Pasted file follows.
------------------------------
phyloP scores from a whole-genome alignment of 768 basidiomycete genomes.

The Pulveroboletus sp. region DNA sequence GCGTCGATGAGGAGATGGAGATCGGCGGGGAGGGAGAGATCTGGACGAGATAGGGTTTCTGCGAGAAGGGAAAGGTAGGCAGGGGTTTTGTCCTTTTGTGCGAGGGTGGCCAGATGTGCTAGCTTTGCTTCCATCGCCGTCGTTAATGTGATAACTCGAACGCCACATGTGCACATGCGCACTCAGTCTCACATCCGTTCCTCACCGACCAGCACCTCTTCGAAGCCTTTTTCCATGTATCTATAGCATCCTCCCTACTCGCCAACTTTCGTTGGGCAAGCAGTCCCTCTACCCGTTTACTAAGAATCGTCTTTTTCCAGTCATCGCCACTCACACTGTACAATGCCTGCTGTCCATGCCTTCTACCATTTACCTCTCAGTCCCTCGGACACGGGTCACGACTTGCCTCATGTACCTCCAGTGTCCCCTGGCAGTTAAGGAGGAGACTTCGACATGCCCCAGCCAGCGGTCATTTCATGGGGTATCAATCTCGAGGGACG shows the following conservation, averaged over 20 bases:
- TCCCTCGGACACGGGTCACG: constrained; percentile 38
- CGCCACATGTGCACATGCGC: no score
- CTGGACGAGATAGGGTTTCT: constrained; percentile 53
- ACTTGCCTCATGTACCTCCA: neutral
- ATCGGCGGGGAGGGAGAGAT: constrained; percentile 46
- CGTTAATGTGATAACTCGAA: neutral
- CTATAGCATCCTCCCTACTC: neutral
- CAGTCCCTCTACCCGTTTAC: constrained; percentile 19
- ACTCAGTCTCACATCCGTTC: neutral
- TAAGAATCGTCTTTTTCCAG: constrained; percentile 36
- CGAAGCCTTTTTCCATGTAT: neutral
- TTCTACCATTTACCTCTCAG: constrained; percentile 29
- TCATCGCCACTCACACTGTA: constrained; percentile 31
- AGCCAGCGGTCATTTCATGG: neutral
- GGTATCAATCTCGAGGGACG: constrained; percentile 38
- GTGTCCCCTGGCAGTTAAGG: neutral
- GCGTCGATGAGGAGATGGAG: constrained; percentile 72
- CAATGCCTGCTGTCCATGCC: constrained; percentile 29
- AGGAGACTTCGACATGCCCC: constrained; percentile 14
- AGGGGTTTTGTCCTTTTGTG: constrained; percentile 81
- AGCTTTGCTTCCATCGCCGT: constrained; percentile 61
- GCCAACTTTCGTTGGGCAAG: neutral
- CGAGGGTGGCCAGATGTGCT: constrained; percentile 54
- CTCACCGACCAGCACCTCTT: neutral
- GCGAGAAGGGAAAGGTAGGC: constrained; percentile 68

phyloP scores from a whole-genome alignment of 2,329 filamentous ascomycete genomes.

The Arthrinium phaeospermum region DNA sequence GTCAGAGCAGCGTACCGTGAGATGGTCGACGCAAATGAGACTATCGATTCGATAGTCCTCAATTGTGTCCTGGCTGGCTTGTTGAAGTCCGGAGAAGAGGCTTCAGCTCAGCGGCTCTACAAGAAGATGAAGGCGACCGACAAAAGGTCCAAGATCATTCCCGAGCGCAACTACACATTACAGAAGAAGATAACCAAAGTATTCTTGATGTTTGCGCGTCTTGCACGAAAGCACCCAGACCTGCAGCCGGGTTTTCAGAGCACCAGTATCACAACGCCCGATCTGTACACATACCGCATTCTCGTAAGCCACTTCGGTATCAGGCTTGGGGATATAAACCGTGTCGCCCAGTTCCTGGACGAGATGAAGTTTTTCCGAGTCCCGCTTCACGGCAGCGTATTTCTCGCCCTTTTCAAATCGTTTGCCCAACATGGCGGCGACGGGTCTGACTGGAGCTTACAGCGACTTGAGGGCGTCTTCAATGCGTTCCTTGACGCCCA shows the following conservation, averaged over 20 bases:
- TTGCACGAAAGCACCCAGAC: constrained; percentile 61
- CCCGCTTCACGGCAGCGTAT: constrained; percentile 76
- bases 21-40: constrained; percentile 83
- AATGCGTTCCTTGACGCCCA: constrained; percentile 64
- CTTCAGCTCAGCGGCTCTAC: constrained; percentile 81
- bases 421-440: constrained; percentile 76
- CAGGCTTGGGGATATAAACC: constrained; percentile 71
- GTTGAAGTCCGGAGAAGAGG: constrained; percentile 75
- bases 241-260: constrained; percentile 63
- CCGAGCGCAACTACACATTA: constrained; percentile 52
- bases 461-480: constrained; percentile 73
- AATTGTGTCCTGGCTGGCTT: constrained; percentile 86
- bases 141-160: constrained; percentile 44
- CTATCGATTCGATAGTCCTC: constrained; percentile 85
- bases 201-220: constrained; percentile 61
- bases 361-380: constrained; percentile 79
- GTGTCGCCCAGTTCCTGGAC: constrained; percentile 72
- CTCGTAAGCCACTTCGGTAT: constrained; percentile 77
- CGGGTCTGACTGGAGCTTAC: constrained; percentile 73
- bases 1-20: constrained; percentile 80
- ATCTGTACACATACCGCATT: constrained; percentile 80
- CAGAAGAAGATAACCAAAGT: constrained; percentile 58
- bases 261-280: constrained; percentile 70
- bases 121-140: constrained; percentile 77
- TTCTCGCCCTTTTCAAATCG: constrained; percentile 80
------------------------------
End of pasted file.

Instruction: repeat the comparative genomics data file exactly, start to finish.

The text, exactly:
phyloP scores from a whole-genome alignment of 768 basidiomycete genomes.

The Pulveroboletus sp. region DNA sequence GCGTCGATGAGGAGATGGAGATCGGCGGGGAGGGAGAGATCTGGACGAGATAGGGTTTCTGCGAGAAGGGAAAGGTAGGCAGGGGTTTTGTCCTTTTGTGCGAGGGTGGCCAGATGTGCTAGCTTTGCTTCCATCGCCGTCGTTAATGTGATAACTCGAACGCCACATGTGCACATGCGCACTCAGTCTCACATCCGTTCCTCACCGACCAGCACCTCTTCGAAGCCTTTTTCCATGTATCTATAGCATCCTCCCTACTCGCCAACTTTCGTTGGGCAAGCAGTCCCTCTACCCGTTTACTAAGAATCGTCTTTTTCCAGTCATCGCCACTCACACTGTACAATGCCTGCTGTCCATGCCTTCTACCATTTACCTCTCAGTCCCTCGGACACGGGTCACGACTTGCCTCATGTACCTCCAGTGTCCCCTGGCAGTTAAGGAGGAGACTTCGACATGCCCCAGCCAGCGGTCATTTCATGGGGTATCAATCTCGAGGGACG shows the following conservation, averaged over 20 bases:
- TCCCTCGGACACGGGTCACG: constrained; percentile 38
- CGCCACATGTGCACATGCGC: no score
- CTGGACGAGATAGGGTTTCT: constrained; percentile 53
- ACTTGCCTCATGTACCTCCA: neutral
- ATCGGCGGGGAGGGAGAGAT: constrained; percentile 46
- CGTTAATGTGATAACTCGAA: neutral
- CTATAGCATCCTCCCTACTC: neutral
- CAGTCCCTCTACCCGTTTAC: constrained; percentile 19
- ACTCAGTCTCACATCCGTTC: neutral
- TAAGAATCGTCTTTTTCCAG: constrained; percentile 36
- CGAAGCCTTTTTCCATGTAT: neutral
- TTCTACCATTTACCTCTCAG: constrained; percentile 29
- TCATCGCCACTCACACTGTA: constrained; percentile 31
- AGCCAGCGGTCATTTCATGG: neutral
- GGTATCAATCTCGAGGGACG: constrained; percentile 38
- GTGTCCCCTGGCAGTTAAGG: neutral
- GCGTCGATGAGGAGATGGAG: constrained; percentile 72
- CAATGCCTGCTGTCCATGCC: constrained; percentile 29
- AGGAGACTTCGACATGCCCC: constrained; percentile 14
- AGGGGTTTTGTCCTTTTGTG: constrained; percentile 81
- AGCTTTGCTTCCATCGCCGT: constrained; percentile 61
- GCCAACTTTCGTTGGGCAAG: neutral
- CGAGGGTGGCCAGATGTGCT: constrained; percentile 54
- CTCACCGACCAGCACCTCTT: neutral
- GCGAGAAGGGAAAGGTAGGC: constrained; percentile 68

phyloP scores from a whole-genome alignment of 2,329 filamentous ascomycete genomes.

The Arthrinium phaeospermum region DNA sequence GTCAGAGCAGCGTACCGTGAGATGGTCGACGCAAATGAGACTATCGATTCGATAGTCCTCAATTGTGTCCTGGCTGGCTTGTTGAAGTCCGGAGAAGAGGCTTCAGCTCAGCGGCTCTACAAGAAGATGAAGGCGACCGACAAAAGGTCCAAGATCATTCCCGAGCGCAACTACACATTACAGAAGAAGATAACCAAAGTATTCTTGATGTTTGCGCGTCTTGCACGAAAGCACCCAGACCTGCAGCCGGGTTTTCAGAGCACCAGTATCACAACGCCCGATCTGTACACATACCGCATTCTCGTAAGCCACTTCGGTATCAGGCTTGGGGATATAAACCGTGTCGCCCAGTTCCTGGACGAGATGAAGTTTTTCCGAGTCCCGCTTCACGGCAGCGTATTTCTCGCCCTTTTCAAATCGTTTGCCCAACATGGCGGCGACGGGTCTGACTGGAGCTTACAGCGACTTGAGGGCGTCTTCAATGCGTTCCTTGACGCCCA shows the following conservation, averaged over 20 bases:
- TTGCACGAAAGCACCCAGAC: constrained; percentile 61
- CCCGCTTCACGGCAGCGTAT: constrained; percentile 76
- bases 21-40: constrained; percentile 83
- AATGCGTTCCTTGACGCCCA: constrained; percentile 64
- CTTCAGCTCAGCGGCTCTAC: constrained; percentile 81
- bases 421-440: constrained; percentile 76
- CAGGCTTGGGGATATAAACC: constrained; percentile 71
- GTTGAAGTCCGGAGAAGAGG: constrained; percentile 75
- bases 241-260: constrained; percentile 63
- CCGAGCGCAACTACACATTA: constrained; percentile 52
- bases 461-480: constrained; percentile 73
- AATTGTGTCCTGGCTGGCTT: constrained; percentile 86
- bases 141-160: constrained; percentile 44
- CTATCGATTCGATAGTCCTC: constrained; percentile 85
- bases 201-220: constrained; percentile 61
- bases 361-380: constrained; percentile 79
- GTGTCGCCCAGTTCCTGGAC: constrained; percentile 72
- CTCGTAAGCCACTTCGGTAT: constrained; percentile 77
- CGGGTCTGACTGGAGCTTAC: constrained; percentile 73
- bases 1-20: constrained; percentile 80
- ATCTGTACACATACCGCATT: constrained; percentile 80
- CAGAAGAAGATAACCAAAGT: constrained; percentile 58
- bases 261-280: constrained; percentile 70
- bases 121-140: constrained; percentile 77
- TTCTCGCCCTTTTCAAATCG: constrained; percentile 80